When Jeanine met TMEC

It started from the Parent Education Workshop organized by MSS. Jeanine participated in a series of lectures and book clubs, where she learned Montessori at home, Montessori mathematics, and family parenting ideas. Once, the training instructor introduced the training program of TMEC (Trinity Montessori Education Center, TMEC and MSS belong to Zion Educational Group).  Jeanine’s curiosity led her contact the program administrator to get more details. 

 

The Montessori course offered by TMEC is accredited by Montessori Accreditation Council for Teacher Education (MACTE) includes 315 hours academic training and 540 hours of practicum over the course of 10 months in a Montessori classroom. 

 

Jeanine knew the Montessori philosophy was a match for her. She wanted to learn everything she could about the Montessori approach.  She wanted to be a part this way of sharing education with children.   The timing was right, her daughter was in school, she time to make this choice for her own interest.  She was in a right place at the right time, so took the big step to commit to the challenge of becoming an adult learner to learn about this fascinating way with children.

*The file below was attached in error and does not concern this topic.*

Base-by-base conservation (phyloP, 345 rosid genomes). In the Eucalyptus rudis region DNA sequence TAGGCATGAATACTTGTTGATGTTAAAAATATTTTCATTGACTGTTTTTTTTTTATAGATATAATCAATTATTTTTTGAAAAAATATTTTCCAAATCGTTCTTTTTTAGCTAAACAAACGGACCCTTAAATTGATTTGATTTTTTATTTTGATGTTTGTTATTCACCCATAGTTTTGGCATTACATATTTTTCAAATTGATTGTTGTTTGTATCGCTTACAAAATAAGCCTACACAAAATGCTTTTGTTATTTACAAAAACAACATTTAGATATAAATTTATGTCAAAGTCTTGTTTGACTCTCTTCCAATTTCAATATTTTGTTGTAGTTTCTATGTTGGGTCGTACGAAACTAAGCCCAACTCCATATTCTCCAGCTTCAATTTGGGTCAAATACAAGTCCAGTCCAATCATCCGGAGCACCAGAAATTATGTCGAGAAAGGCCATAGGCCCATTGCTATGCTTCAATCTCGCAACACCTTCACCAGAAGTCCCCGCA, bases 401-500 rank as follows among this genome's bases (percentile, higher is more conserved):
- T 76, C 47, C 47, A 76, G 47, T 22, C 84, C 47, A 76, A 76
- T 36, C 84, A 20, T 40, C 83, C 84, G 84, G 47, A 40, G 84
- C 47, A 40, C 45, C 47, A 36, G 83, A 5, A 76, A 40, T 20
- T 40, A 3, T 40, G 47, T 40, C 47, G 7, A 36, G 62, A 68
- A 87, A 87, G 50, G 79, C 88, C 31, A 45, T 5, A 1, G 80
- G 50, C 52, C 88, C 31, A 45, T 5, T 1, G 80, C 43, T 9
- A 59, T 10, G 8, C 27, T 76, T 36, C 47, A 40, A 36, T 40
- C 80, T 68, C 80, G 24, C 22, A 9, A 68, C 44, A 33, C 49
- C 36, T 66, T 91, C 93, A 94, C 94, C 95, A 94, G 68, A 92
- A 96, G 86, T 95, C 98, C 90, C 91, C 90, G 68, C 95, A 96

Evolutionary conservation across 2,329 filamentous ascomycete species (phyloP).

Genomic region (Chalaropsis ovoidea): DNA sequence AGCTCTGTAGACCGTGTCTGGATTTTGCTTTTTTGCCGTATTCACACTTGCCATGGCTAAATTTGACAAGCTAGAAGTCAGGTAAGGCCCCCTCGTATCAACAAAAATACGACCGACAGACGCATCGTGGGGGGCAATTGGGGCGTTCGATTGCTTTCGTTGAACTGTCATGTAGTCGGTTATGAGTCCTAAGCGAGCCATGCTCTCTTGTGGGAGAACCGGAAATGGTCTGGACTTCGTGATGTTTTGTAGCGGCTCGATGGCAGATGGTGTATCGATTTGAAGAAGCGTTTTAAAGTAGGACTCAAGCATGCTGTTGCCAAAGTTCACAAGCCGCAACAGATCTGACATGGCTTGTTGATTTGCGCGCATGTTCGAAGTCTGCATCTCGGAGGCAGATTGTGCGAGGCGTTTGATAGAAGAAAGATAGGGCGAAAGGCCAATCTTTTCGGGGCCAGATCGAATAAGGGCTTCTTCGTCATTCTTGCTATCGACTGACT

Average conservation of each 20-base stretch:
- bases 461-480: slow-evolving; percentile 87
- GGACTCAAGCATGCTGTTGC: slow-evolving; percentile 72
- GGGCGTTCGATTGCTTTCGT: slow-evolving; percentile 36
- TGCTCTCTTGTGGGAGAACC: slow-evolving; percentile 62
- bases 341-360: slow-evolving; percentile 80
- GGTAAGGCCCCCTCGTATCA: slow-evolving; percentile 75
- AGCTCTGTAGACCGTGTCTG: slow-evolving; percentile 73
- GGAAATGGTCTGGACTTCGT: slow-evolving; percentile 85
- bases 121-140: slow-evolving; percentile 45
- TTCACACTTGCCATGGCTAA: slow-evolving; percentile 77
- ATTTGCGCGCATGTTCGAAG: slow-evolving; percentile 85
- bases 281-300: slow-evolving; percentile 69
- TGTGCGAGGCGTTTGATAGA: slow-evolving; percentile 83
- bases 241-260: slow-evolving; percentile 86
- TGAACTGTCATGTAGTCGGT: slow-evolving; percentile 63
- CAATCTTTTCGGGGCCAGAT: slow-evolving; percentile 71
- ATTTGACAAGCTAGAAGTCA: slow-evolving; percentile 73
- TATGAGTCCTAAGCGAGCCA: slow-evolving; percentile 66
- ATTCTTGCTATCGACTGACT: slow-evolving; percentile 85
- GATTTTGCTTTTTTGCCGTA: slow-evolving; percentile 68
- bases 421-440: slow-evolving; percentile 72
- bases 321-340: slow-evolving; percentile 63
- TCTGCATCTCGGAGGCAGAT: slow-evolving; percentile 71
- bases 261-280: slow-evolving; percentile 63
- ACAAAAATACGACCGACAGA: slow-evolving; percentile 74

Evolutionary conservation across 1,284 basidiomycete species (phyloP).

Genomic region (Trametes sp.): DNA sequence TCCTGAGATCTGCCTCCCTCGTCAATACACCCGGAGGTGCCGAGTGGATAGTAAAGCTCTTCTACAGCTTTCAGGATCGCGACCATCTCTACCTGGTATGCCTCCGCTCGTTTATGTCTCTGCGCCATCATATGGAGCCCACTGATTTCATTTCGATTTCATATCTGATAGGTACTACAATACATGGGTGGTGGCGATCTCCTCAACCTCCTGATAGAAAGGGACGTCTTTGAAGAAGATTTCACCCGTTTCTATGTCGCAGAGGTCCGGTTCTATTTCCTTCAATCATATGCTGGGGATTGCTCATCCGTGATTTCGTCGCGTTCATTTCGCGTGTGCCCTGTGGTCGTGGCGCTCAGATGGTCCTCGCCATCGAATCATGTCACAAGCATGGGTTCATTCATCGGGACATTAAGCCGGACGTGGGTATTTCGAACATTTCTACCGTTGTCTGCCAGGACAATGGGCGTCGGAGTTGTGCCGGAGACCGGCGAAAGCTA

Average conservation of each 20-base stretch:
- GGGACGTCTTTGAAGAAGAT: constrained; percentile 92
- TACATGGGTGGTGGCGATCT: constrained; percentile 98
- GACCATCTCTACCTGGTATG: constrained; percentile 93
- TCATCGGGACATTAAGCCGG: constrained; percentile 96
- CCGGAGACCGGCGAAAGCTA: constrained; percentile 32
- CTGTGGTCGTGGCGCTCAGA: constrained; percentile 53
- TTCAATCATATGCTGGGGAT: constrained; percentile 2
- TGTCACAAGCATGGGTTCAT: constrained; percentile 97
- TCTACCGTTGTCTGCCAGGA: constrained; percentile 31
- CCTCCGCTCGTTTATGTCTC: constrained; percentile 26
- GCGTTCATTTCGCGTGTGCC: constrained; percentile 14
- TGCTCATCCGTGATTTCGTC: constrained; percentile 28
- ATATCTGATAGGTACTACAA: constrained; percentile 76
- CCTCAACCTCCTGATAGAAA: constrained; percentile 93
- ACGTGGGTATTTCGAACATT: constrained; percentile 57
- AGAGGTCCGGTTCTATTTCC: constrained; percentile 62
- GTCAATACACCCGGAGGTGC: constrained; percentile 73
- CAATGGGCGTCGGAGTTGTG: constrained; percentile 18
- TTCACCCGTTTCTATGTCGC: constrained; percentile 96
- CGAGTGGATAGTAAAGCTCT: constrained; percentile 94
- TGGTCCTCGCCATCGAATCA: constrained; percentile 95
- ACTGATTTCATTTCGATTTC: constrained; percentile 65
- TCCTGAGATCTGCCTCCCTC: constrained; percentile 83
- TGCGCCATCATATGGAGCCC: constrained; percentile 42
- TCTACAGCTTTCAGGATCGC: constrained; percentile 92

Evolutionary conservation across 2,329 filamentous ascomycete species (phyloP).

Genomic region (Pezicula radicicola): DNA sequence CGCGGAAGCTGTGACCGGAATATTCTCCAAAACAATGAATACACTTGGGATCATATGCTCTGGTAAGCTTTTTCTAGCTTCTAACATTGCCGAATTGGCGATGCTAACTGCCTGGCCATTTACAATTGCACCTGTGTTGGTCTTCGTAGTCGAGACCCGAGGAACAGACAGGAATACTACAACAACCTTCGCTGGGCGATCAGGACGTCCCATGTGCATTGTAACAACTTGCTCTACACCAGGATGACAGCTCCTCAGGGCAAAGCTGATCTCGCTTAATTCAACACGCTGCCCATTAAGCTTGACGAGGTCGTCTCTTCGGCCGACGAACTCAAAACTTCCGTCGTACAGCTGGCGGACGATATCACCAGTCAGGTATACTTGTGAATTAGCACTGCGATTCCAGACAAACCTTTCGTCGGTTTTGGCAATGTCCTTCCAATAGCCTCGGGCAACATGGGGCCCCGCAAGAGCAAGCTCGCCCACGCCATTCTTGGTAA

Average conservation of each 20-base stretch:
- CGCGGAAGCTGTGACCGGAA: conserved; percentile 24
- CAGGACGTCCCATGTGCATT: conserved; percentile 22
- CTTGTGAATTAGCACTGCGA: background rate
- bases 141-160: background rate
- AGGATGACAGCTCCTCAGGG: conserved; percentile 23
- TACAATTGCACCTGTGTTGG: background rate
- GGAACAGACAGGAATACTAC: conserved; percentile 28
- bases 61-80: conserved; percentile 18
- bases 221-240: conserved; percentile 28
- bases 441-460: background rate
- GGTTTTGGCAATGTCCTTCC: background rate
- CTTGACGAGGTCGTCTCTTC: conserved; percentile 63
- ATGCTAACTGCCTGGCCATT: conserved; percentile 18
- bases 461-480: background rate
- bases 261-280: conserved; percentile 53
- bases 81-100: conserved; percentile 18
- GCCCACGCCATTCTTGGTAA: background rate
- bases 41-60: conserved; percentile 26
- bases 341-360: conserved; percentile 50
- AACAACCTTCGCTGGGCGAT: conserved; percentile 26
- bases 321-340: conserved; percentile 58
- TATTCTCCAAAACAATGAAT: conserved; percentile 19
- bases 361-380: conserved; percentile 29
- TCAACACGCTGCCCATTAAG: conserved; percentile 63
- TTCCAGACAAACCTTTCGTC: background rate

TMEC offers two courses, Infant and Toddler (Birth-3) or Early Childhood (3-6). Jeanine chose Early Childhood. Many of the instructors have an international academic background and are experience in teaching the Montessori method for many years.  The courses are taught in English, with professional translators to ensure the accuracy of the course contents. The classes include lecture and group discussion, which include comparing characteristics of the early childhood education from the perspective of different education systems and discussing classic topics such as "Nature vs. Nurture" (Talent vs Nurture). Although discussions often did not lead to unified conclusion, they made Jeanine and her classmates to think further.